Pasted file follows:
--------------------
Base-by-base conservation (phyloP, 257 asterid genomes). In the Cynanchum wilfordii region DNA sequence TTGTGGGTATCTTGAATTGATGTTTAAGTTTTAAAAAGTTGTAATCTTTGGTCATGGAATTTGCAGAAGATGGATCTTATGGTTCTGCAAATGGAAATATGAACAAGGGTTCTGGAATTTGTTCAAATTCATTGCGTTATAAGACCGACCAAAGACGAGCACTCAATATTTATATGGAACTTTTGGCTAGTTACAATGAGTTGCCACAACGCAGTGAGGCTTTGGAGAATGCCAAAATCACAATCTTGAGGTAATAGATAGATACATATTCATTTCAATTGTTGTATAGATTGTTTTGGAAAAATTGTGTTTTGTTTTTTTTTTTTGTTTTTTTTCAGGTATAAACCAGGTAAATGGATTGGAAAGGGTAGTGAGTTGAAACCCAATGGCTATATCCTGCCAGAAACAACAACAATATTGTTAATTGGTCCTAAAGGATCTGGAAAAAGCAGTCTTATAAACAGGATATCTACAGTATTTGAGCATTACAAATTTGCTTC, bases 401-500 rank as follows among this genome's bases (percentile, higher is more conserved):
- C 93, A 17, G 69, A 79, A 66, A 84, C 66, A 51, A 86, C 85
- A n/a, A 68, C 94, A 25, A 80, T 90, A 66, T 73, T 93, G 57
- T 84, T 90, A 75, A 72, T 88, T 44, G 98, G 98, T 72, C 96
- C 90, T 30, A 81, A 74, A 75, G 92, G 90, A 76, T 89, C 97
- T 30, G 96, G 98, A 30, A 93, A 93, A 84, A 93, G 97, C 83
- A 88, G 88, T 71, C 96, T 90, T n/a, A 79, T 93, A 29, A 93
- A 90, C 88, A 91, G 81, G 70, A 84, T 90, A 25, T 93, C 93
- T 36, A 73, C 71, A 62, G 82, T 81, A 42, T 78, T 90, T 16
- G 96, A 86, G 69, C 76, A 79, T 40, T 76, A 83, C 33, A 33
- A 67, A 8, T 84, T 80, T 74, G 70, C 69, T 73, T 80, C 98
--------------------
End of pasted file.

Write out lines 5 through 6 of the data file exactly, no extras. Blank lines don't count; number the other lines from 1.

- C 90, T 30, A 81, A 74, A 75, G 92, G 90, A 76, T 89, C 97
- T 30, G 96, G 98, A 30, A 93, A 93, A 84, A 93, G 97, C 83